It's late January, the grimmest part of the year, a stretch that will last about a month. It's cold and dark. The weather tends to make commutes hellish. The holidays are over and the decorations stripped. Lunar new year came early this year and is now over and marred by tragedy. There's little to do and the only real "event" is the consumer orgy of the Super Bowl, which mostly just makes me feel ill.
It's Sunday night now, which means facing another work week after a weekend spent in the fog of this winter malaise. The end of the last year brought reflect, as the end of the year always does, and that reflection in middle age typically leads one to contemplate how dreams hoped for in youth are just never going to come true.
If I had been wiser in my youth, I'd have gone to law school instead of grad school and now I'd be making enough money to go on a vacation somewhere warm and sunny to get away from all of this. I foolishly chose to pursue knowledge rather than lucre in a society that worships the latter and despises the former. Sometimes I can be comforted in the knowledge that my work actually has meaning but this time of year the old narratives don't work their magic like they usually do.
I am willing to bet a lot of you are feeling the same way right now. So how do we get through this? Sometimes the only way out is through.
I lean into despair with my trusty friends music, books, and movies. Here's some recs if you are looking for them.
Jackson Frank's "Blues Run the Game" just totally embodies that feeling that winter is never going to end and life is pretty hopeless. He also talks about sending out for whiskey and gin, which are my preferred tipples this time of year.
Robert Altman's anti-Western McCabe & Mrs Miller is suitably bleak and gloomy. The dark rainy Pacific Northwest setting perfectly frames a story where love and passion are ultimately futile. Sometimes the bastards win and the hero doesn't ride into the sunset.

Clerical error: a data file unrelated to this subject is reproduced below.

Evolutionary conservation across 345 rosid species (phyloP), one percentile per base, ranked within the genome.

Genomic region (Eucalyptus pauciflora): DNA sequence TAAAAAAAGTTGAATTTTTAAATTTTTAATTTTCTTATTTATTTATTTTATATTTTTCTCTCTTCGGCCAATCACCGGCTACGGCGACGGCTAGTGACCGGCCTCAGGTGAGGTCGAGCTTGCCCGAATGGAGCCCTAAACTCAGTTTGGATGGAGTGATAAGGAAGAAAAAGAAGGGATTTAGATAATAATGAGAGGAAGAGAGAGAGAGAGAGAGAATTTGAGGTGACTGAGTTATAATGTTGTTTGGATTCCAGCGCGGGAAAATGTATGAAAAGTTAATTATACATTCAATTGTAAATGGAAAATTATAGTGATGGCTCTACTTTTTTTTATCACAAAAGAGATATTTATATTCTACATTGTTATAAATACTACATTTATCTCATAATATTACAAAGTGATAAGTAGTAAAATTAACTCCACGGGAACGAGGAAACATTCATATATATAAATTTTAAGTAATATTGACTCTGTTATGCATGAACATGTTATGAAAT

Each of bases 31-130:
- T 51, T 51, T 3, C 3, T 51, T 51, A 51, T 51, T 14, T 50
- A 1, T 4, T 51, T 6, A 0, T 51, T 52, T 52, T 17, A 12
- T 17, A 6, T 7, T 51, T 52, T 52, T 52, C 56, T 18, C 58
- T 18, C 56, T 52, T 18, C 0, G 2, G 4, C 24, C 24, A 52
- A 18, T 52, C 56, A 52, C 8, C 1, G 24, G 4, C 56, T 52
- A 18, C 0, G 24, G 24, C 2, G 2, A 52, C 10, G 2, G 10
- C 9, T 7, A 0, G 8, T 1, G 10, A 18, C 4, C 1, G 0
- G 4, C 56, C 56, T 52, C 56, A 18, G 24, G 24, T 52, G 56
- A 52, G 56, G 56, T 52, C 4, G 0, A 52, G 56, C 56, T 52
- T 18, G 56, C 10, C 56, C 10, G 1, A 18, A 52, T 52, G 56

Sad folk music is my preferred soundtrack this time of year, and no one did it better than Nick Drake. All three of his albums are superlative, but Pink Moon gets busted out on many a winter night in my house. It's eerie and dark but weirdly comforting, too.
Sometimes a little anger helps, too. January in an odd-numbered year means a brand new Congress and brand new state legislatures. It does not exactly help my mood to read about Republicans trying to hold the country hostage with the debt ceiling or finding new and unique ways to persecute trans people and target my fellow educators. It's even worse when the people who ought to be fighting back are AWOL. That's when I put on Neil Young's "Ambulance Blues." "You're all just pissing in the wind."
In terms of books, last year at this time I decided to reread le Carre's "Karla Trilogy." I won't do the same thing this year, but I might just give Tinker Tailor Soldier Spy another spin. Gloomy 70s London combined with Cold War intrigue is perfect for this time of year. It's also the kind of story where the "good guys" have to make moral compromises in order to win, compromises that undermine their "good guy status."
These are the winter days of out discontent. I'm too pessimistic to think they can be avoided, but I at least I hope we can get through them with some splendid wallowing.